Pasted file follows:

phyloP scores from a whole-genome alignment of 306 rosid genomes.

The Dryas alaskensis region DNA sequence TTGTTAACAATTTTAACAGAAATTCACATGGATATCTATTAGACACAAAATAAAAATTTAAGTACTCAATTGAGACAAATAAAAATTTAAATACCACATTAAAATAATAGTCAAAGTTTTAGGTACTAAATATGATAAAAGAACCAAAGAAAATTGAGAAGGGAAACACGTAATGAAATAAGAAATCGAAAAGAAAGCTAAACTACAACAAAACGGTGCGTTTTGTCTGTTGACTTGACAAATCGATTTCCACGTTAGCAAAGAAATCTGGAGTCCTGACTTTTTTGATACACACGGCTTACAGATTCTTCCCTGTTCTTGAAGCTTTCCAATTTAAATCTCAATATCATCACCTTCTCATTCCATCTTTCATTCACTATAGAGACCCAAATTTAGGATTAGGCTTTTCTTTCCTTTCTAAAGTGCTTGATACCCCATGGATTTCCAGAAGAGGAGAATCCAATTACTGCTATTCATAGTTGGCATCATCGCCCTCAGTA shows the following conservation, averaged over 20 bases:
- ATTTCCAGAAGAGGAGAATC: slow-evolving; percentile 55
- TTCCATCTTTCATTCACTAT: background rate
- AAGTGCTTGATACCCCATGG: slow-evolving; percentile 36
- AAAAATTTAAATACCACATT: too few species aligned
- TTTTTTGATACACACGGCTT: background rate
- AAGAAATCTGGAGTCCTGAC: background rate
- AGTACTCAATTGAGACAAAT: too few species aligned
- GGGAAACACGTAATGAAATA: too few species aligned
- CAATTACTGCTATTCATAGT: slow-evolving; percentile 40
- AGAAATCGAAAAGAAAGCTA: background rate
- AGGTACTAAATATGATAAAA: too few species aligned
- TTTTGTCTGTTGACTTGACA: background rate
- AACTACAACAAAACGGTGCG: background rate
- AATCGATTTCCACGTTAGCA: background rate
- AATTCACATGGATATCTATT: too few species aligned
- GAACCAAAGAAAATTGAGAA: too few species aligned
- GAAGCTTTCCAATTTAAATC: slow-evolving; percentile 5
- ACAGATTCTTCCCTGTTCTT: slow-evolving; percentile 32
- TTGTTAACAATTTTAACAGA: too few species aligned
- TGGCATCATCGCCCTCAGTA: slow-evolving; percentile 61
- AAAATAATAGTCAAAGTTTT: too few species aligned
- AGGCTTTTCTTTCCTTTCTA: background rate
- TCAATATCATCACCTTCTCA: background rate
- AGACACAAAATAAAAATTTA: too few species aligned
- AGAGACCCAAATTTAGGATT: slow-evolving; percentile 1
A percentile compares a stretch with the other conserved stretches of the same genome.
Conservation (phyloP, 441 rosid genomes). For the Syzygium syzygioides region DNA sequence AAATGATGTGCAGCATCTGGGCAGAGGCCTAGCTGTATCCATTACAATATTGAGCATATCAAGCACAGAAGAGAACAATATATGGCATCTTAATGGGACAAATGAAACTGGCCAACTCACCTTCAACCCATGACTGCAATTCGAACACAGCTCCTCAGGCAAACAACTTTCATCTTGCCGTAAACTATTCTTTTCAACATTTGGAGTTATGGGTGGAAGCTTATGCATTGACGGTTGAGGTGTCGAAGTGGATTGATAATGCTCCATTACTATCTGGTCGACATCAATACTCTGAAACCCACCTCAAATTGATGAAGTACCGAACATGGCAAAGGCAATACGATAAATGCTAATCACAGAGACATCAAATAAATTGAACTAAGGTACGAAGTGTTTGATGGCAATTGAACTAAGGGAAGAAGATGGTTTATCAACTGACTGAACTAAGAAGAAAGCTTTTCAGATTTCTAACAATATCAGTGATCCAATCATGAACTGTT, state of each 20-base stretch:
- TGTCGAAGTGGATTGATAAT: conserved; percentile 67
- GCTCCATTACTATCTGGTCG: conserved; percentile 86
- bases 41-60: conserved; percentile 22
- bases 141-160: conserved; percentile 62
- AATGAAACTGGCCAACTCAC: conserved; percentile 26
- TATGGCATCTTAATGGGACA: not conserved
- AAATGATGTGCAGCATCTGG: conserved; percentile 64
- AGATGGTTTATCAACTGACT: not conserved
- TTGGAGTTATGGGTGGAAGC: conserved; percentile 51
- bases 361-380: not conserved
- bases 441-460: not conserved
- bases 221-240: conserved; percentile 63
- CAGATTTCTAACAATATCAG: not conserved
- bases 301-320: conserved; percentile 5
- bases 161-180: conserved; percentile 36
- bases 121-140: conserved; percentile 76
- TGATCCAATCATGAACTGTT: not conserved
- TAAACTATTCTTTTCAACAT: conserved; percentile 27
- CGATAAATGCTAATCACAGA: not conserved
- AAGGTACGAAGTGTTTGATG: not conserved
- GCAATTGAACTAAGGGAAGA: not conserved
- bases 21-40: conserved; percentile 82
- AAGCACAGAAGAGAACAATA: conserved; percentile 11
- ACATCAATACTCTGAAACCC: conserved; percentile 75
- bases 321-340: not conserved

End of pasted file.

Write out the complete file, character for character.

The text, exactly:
phyloP scores from a whole-genome alignment of 306 rosid genomes.

The Dryas alaskensis region DNA sequence TTGTTAACAATTTTAACAGAAATTCACATGGATATCTATTAGACACAAAATAAAAATTTAAGTACTCAATTGAGACAAATAAAAATTTAAATACCACATTAAAATAATAGTCAAAGTTTTAGGTACTAAATATGATAAAAGAACCAAAGAAAATTGAGAAGGGAAACACGTAATGAAATAAGAAATCGAAAAGAAAGCTAAACTACAACAAAACGGTGCGTTTTGTCTGTTGACTTGACAAATCGATTTCCACGTTAGCAAAGAAATCTGGAGTCCTGACTTTTTTGATACACACGGCTTACAGATTCTTCCCTGTTCTTGAAGCTTTCCAATTTAAATCTCAATATCATCACCTTCTCATTCCATCTTTCATTCACTATAGAGACCCAAATTTAGGATTAGGCTTTTCTTTCCTTTCTAAAGTGCTTGATACCCCATGGATTTCCAGAAGAGGAGAATCCAATTACTGCTATTCATAGTTGGCATCATCGCCCTCAGTA shows the following conservation, averaged over 20 bases:
- ATTTCCAGAAGAGGAGAATC: slow-evolving; percentile 55
- TTCCATCTTTCATTCACTAT: background rate
- AAGTGCTTGATACCCCATGG: slow-evolving; percentile 36
- AAAAATTTAAATACCACATT: too few species aligned
- TTTTTTGATACACACGGCTT: background rate
- AAGAAATCTGGAGTCCTGAC: background rate
- AGTACTCAATTGAGACAAAT: too few species aligned
- GGGAAACACGTAATGAAATA: too few species aligned
- CAATTACTGCTATTCATAGT: slow-evolving; percentile 40
- AGAAATCGAAAAGAAAGCTA: background rate
- AGGTACTAAATATGATAAAA: too few species aligned
- TTTTGTCTGTTGACTTGACA: background rate
- AACTACAACAAAACGGTGCG: background rate
- AATCGATTTCCACGTTAGCA: background rate
- AATTCACATGGATATCTATT: too few species aligned
- GAACCAAAGAAAATTGAGAA: too few species aligned
- GAAGCTTTCCAATTTAAATC: slow-evolving; percentile 5
- ACAGATTCTTCCCTGTTCTT: slow-evolving; percentile 32
- TTGTTAACAATTTTAACAGA: too few species aligned
- TGGCATCATCGCCCTCAGTA: slow-evolving; percentile 61
- AAAATAATAGTCAAAGTTTT: too few species aligned
- AGGCTTTTCTTTCCTTTCTA: background rate
- TCAATATCATCACCTTCTCA: background rate
- AGACACAAAATAAAAATTTA: too few species aligned
- AGAGACCCAAATTTAGGATT: slow-evolving; percentile 1
A percentile compares a stretch with the other conserved stretches of the same genome.
Conservation (phyloP, 441 rosid genomes). For the Syzygium syzygioides region DNA sequence AAATGATGTGCAGCATCTGGGCAGAGGCCTAGCTGTATCCATTACAATATTGAGCATATCAAGCACAGAAGAGAACAATATATGGCATCTTAATGGGACAAATGAAACTGGCCAACTCACCTTCAACCCATGACTGCAATTCGAACACAGCTCCTCAGGCAAACAACTTTCATCTTGCCGTAAACTATTCTTTTCAACATTTGGAGTTATGGGTGGAAGCTTATGCATTGACGGTTGAGGTGTCGAAGTGGATTGATAATGCTCCATTACTATCTGGTCGACATCAATACTCTGAAACCCACCTCAAATTGATGAAGTACCGAACATGGCAAAGGCAATACGATAAATGCTAATCACAGAGACATCAAATAAATTGAACTAAGGTACGAAGTGTTTGATGGCAATTGAACTAAGGGAAGAAGATGGTTTATCAACTGACTGAACTAAGAAGAAAGCTTTTCAGATTTCTAACAATATCAGTGATCCAATCATGAACTGTT, state of each 20-base stretch:
- TGTCGAAGTGGATTGATAAT: conserved; percentile 67
- GCTCCATTACTATCTGGTCG: conserved; percentile 86
- bases 41-60: conserved; percentile 22
- bases 141-160: conserved; percentile 62
- AATGAAACTGGCCAACTCAC: conserved; percentile 26
- TATGGCATCTTAATGGGACA: not conserved
- AAATGATGTGCAGCATCTGG: conserved; percentile 64
- AGATGGTTTATCAACTGACT: not conserved
- TTGGAGTTATGGGTGGAAGC: conserved; percentile 51
- bases 361-380: not conserved
- bases 441-460: not conserved
- bases 221-240: conserved; percentile 63
- CAGATTTCTAACAATATCAG: not conserved
- bases 301-320: conserved; percentile 5
- bases 161-180: conserved; percentile 36
- bases 121-140: conserved; percentile 76
- TGATCCAATCATGAACTGTT: not conserved
- TAAACTATTCTTTTCAACAT: conserved; percentile 27
- CGATAAATGCTAATCACAGA: not conserved
- AAGGTACGAAGTGTTTGATG: not conserved
- GCAATTGAACTAAGGGAAGA: not conserved
- bases 21-40: conserved; percentile 82
- AAGCACAGAAGAGAACAATA: conserved; percentile 11
- ACATCAATACTCTGAAACCC: conserved; percentile 75
- bases 321-340: not conserved